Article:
St. Clotisindis of Flanders (also called Glodesind and Clotsend) is about as obscure a saint as you can get, but her family was one of the most remarkable families of early medieval France, notable for the unusual number of saints it boasted. The grandmother of St. Clotisindis was St. Gertrude the Elder, abbess of Hamay Abbey. Clotisindis herself was born around 635 into a saintly family close to the Merovingian court. Her father was St. Adalbald, a Frankish nobleman, and her mother St. Rictrudis. The couple spent sixteen happy years together, during which time they served the poor and raised five saintly children. The times were turbulent, however, and St. Adalbald was assassinated. Clotisindis' mother, St. Rictrudis, became a Benedictine abbess upon the death of her father (despite the fact that Clovis II ordered her to wed again) and was renowned for her sanctity. Clotisindis also had a sainted brother, Mauron, also called St. Maurontius, who was baptized by St. Riquier, educated by St. Balthildis at the court of Clovis II, and succeeded to the estates of their father St. Adalbald.
The family abbey was Marchiennes, which had been founded by St. Rictrudis. Marchiennes was a double-monastery, containing both monks and nuns in separate wings of the monastery. Such double-monasteries were common in the early middle ages but were eventually phased out around the 11th century; Marchiennes became a men-only monastery in 1024. St. Mauron became abbot of the monks of Marchiennes, and his sister, St. Clotisindis, became abbess of the nuns in 688. This was a difficult task in Merovingian France, for abbeys were intimately connected with the political intrigues of the court and frequently served as prisons of sorts for disgraced members of the royal house. Nevertheless, Clotisindis persevered in her vocation and won a reputation for sanctity, even as her mother and grandmother had. She served as abbess until 714 when she died in the odor of sanctity, having been preceded by her brother St. Mauron thirteen years earlier. Two sister of Clotisindis, Adalsinde and Eusebia, are also saints.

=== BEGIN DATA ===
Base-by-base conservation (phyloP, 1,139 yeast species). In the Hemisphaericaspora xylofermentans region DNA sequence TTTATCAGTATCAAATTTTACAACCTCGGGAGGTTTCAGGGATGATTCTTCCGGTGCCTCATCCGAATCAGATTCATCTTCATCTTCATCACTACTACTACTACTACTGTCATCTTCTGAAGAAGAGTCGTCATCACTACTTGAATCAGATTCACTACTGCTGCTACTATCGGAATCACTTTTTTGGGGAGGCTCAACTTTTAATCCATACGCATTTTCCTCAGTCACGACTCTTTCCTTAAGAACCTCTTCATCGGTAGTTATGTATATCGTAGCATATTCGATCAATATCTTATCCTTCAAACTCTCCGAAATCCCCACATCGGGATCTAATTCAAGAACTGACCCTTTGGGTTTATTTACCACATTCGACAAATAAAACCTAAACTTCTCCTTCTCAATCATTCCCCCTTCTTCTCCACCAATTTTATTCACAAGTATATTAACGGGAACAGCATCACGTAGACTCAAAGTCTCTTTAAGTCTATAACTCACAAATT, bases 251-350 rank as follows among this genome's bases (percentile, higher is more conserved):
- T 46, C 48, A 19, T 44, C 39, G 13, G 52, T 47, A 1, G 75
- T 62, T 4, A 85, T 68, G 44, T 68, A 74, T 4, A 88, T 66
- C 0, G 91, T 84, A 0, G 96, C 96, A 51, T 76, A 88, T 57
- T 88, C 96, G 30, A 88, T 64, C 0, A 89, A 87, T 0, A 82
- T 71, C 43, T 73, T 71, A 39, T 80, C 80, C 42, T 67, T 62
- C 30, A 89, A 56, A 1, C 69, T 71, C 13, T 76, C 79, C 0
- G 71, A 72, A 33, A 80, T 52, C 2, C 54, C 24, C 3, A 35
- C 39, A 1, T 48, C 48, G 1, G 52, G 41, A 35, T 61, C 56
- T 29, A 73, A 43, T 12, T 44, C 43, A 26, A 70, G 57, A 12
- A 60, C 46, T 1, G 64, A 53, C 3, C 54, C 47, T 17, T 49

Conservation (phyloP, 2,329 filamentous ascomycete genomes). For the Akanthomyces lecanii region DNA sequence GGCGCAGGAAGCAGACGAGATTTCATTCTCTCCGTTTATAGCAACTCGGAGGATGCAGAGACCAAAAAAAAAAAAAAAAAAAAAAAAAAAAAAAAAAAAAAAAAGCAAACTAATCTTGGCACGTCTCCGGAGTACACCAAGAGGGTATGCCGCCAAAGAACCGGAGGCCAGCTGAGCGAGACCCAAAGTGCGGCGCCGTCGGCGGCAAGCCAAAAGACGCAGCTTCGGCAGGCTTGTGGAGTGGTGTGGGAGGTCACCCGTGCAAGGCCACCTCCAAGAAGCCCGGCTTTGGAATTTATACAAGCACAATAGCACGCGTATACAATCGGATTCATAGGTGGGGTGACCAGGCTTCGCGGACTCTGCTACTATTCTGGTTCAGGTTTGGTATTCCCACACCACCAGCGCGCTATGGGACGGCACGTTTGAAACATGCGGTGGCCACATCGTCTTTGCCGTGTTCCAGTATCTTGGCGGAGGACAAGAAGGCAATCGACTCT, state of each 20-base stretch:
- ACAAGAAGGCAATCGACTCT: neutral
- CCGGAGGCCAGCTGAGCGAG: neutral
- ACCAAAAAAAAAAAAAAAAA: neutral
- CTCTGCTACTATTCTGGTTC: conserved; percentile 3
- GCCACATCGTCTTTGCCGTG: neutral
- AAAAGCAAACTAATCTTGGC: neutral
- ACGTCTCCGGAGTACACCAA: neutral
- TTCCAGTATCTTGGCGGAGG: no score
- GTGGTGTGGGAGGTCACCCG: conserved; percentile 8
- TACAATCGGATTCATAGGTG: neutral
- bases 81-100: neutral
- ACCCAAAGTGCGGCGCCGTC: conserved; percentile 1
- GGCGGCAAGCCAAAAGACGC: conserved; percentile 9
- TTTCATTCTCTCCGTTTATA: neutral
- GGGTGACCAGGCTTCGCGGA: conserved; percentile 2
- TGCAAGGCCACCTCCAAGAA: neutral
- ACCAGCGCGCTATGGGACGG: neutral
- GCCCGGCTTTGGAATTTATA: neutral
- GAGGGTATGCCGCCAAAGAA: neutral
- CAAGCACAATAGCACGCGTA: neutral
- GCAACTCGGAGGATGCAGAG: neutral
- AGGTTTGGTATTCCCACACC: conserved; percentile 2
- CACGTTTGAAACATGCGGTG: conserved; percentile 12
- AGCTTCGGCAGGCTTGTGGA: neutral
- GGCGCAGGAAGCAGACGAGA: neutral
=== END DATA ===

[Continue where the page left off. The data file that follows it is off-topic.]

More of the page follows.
The Abbey of Marchiennes survived throughout the entire medieval period and a burgeoning town of same name grew up around it. The monastery was finally closed 1791 by the Revolutionaries and demolished during the Naploleonic period. Only the gatehouse built in 1748 (pictured above) remains.
The family of Gertrude, Adalbald, Rictrudis, Clotisindis and her kin stands out as an example of exceptional holiness and a model for how families can attain sanctity in tumultuous times. St. Clotisindis, pray for us! The Feast of St. Clotisindis is celebrated on June 30th. For more on the Feast Days of the rest of her kin, please visit this link.
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